But it's the secondary characters that make the film. Queen Latifah, certainly a rising star who can both sing and toss a comic line, plays the jail matron, "Mama Morion"; Taye Diggs, plays the slick bandleader who orchestrates the action on stage and narrates the story, a reflection of giants like Cab Galloway; and my favorite, the oafish husband of Roxie, Amos Hart, dupe of all, is played with great open-eyed idiocy by John C. Reilly.
        I went into this film not wanting to like it because its trailer boasted a bit too much and because it's stars didn’t seem up to the level of the Broadway show. But, I was won over. Especially when the film ended at a crisp one hour and fifty-three minutes, almost a miracle in contemporary cinema, here a testament to the thoughtfulness of the screenwriters and editors, who understood that in the theater you should wow them, then leave them begging for just one more.
        Peter Fraser is Professor of English and Chair of the Department of Modem Languages a! Wisconsin Lutheran College. He has written two books and numerous articles on film and popular culture.   Also see Books by Author Peter Fraser.

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The Learning Tree by James Searles

The Learning Tree, 1969, semi-autographical, was written and directed by Gordon Parks, African-American. The film was among the first 25 films selected by the US Library of Congress to be preserved in the National Film Registry in 1989.  
Shot in rural Kansas in the 20’s, the film reflects Parks view growing up in a poor family in Kansas, youngest of 15 children. The Kansas land could quickly change to pain. The Learning Tree is based on a crime changed into a vehicle for hate. Parks in his youth saw more than one killing by the local sheriff, unquestioned authority, a racist. The film does not name a villain. It forces us to look at the economics that thrived in Kansas. Parks said that we can not just picture evil “and say ‘This is a bigot’ because bigots have a way of looking just like everyone else. What the camera had to do was to expose the evils of racism, the evils of poverty, the discrimination, and the bigotry, by showing the people who suffered most under it.”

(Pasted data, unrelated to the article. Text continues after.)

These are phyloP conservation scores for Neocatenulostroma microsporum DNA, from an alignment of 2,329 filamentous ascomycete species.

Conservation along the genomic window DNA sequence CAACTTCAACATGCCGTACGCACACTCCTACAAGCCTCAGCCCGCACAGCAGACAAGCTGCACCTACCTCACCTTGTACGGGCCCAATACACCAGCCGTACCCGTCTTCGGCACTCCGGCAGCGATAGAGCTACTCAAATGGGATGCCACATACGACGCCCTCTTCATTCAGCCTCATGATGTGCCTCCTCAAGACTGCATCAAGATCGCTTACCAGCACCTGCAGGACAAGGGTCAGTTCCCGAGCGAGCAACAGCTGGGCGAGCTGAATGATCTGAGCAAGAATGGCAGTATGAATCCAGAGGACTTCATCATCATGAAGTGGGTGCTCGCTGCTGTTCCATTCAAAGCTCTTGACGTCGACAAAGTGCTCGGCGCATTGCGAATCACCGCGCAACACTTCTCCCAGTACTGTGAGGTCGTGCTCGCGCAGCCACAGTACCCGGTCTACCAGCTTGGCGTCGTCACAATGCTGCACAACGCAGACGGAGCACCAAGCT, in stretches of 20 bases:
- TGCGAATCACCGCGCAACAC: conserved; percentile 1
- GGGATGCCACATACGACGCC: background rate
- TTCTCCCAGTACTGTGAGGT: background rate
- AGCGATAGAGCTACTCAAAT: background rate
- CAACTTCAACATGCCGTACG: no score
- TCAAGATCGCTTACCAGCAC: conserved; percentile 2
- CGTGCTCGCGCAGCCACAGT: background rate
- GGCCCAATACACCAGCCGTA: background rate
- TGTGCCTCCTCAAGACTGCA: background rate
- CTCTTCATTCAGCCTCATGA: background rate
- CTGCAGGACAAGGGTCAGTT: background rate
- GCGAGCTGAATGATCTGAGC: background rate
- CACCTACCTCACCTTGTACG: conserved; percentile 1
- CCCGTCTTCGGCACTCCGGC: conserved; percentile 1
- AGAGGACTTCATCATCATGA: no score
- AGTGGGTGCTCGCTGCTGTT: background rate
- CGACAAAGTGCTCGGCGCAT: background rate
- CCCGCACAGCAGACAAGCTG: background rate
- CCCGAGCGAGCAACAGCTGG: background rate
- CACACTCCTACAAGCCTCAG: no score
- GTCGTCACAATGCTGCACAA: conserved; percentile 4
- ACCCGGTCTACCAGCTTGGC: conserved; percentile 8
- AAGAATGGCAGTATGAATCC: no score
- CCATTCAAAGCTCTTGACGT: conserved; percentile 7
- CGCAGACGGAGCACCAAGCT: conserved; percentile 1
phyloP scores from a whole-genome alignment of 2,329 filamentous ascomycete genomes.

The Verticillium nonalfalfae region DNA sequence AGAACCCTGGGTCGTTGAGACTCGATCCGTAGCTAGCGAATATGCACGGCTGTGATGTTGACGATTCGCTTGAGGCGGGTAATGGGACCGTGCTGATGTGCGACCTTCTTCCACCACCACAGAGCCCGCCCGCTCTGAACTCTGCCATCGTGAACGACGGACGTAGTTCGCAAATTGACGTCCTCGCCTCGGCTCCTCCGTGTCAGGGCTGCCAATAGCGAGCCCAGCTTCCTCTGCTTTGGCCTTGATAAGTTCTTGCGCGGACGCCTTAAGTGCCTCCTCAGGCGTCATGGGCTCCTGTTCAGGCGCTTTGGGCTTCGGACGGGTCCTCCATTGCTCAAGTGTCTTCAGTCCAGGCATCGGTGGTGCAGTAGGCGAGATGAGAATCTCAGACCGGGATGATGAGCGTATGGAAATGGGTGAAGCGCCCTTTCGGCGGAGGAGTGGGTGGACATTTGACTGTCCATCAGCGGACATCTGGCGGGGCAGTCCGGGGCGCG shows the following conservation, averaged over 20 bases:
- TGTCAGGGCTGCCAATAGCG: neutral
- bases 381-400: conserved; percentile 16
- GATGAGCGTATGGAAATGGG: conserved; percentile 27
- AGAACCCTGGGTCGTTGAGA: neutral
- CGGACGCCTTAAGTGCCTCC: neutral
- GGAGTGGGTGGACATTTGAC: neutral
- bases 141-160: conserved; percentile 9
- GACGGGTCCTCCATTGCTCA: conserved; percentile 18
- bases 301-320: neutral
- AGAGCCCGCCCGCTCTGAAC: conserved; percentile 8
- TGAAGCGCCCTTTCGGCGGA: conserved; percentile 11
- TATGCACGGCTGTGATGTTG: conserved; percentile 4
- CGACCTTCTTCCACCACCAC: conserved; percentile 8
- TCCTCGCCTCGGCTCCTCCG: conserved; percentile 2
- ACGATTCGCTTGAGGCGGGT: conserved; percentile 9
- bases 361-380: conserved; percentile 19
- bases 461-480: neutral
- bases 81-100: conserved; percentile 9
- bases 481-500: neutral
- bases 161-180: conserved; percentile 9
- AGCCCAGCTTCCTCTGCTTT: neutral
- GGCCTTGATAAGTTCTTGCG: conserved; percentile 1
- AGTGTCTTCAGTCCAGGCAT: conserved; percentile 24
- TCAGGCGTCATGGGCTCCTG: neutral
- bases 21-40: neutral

If we are asked to witness something, to many the term means explaining the events in a clear objective terms as they happened in a court. Another view might be found in a Black Baptist Church. Parks said “the word also means a deeply personal statement of an inner truth, spoken in a voice that can not be stilled or shouted down.” Parks framed the Kansas plains and the people in clarity. The film also witnesses another truth so important that can not be restrained. The combination showing the outer surface of society while at the same time viewing the inside of the protagonist’s hearts is an explosive combination. 
        The 1920 setting of Kansas is deceptive. The film called for change – briefly known as LEARN, BABY, LEARN, THE LEARNING TREE. In 1969 the flames of racial frustration had long simmered. The film was a cool wind showing viewers a different understanding of the black experience than the media view. Parks saw a view of a Kansas with strong families and honesty between the races and a nightmare red with the burning skies – a place where a young man has to pick between living with himself and others - a choice of life or death. “The learning tree grows alone, windblown and solitary on the dusty plains.” The film turns of the ability of whites to hate blacks and in doing so watch them self-destruct consumed by the hatred that they express. “In a place where the land ordinarily yields a rich bounty, this tree bears a bitter fruit.” Put this on your list of videos worth watching.
        Editors Note: A starting point to understand the book and movie might be here: http://skyways.lib.ks.us/orgs/kcfb/lt/book_review.htm   Back to topics